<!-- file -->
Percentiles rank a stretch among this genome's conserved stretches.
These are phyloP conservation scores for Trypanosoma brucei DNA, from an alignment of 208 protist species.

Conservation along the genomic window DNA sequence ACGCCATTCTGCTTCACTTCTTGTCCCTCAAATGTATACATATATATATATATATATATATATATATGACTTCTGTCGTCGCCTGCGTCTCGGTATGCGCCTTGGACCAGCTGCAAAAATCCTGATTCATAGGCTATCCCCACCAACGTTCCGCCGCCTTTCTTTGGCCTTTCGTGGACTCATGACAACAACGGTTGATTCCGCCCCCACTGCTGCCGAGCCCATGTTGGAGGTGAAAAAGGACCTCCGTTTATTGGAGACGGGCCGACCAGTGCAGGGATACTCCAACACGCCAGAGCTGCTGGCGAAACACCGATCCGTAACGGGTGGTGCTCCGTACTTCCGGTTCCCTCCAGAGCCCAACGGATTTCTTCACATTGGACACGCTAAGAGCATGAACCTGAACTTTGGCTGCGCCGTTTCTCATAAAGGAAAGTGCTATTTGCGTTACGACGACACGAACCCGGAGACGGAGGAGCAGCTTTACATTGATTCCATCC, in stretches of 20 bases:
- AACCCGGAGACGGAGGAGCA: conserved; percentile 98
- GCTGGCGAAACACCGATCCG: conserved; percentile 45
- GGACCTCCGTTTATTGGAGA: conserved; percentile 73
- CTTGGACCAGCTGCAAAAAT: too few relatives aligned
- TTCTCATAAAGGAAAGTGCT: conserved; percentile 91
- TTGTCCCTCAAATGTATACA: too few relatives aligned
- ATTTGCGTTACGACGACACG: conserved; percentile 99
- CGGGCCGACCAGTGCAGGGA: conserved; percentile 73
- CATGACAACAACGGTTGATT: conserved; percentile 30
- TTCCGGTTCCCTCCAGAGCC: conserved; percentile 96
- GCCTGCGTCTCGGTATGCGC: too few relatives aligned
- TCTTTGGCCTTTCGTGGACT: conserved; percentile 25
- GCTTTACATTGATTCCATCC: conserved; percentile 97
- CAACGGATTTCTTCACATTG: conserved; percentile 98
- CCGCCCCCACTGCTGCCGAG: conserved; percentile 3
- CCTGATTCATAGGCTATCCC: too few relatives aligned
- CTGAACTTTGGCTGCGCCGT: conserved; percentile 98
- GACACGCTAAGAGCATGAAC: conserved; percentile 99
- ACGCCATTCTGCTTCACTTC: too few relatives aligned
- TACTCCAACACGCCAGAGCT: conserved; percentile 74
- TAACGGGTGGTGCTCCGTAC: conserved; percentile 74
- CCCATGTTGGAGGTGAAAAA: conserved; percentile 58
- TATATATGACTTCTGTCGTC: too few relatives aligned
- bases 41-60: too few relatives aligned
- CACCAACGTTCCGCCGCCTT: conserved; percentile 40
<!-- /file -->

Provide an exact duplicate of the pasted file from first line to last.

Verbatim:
Percentiles rank a stretch among this genome's conserved stretches.
These are phyloP conservation scores for Trypanosoma brucei DNA, from an alignment of 208 protist species.

Conservation along the genomic window DNA sequence ACGCCATTCTGCTTCACTTCTTGTCCCTCAAATGTATACATATATATATATATATATATATATATATGACTTCTGTCGTCGCCTGCGTCTCGGTATGCGCCTTGGACCAGCTGCAAAAATCCTGATTCATAGGCTATCCCCACCAACGTTCCGCCGCCTTTCTTTGGCCTTTCGTGGACTCATGACAACAACGGTTGATTCCGCCCCCACTGCTGCCGAGCCCATGTTGGAGGTGAAAAAGGACCTCCGTTTATTGGAGACGGGCCGACCAGTGCAGGGATACTCCAACACGCCAGAGCTGCTGGCGAAACACCGATCCGTAACGGGTGGTGCTCCGTACTTCCGGTTCCCTCCAGAGCCCAACGGATTTCTTCACATTGGACACGCTAAGAGCATGAACCTGAACTTTGGCTGCGCCGTTTCTCATAAAGGAAAGTGCTATTTGCGTTACGACGACACGAACCCGGAGACGGAGGAGCAGCTTTACATTGATTCCATCC, in stretches of 20 bases:
- AACCCGGAGACGGAGGAGCA: conserved; percentile 98
- GCTGGCGAAACACCGATCCG: conserved; percentile 45
- GGACCTCCGTTTATTGGAGA: conserved; percentile 73
- CTTGGACCAGCTGCAAAAAT: too few relatives aligned
- TTCTCATAAAGGAAAGTGCT: conserved; percentile 91
- TTGTCCCTCAAATGTATACA: too few relatives aligned
- ATTTGCGTTACGACGACACG: conserved; percentile 99
- CGGGCCGACCAGTGCAGGGA: conserved; percentile 73
- CATGACAACAACGGTTGATT: conserved; percentile 30
- TTCCGGTTCCCTCCAGAGCC: conserved; percentile 96
- GCCTGCGTCTCGGTATGCGC: too few relatives aligned
- TCTTTGGCCTTTCGTGGACT: conserved; percentile 25
- GCTTTACATTGATTCCATCC: conserved; percentile 97
- CAACGGATTTCTTCACATTG: conserved; percentile 98
- CCGCCCCCACTGCTGCCGAG: conserved; percentile 3
- CCTGATTCATAGGCTATCCC: too few relatives aligned
- CTGAACTTTGGCTGCGCCGT: conserved; percentile 98
- GACACGCTAAGAGCATGAAC: conserved; percentile 99
- ACGCCATTCTGCTTCACTTC: too few relatives aligned
- TACTCCAACACGCCAGAGCT: conserved; percentile 74
- TAACGGGTGGTGCTCCGTAC: conserved; percentile 74
- CCCATGTTGGAGGTGAAAAA: conserved; percentile 58
- TATATATGACTTCTGTCGTC: too few relatives aligned
- bases 41-60: too few relatives aligned
- CACCAACGTTCCGCCGCCTT: conserved; percentile 40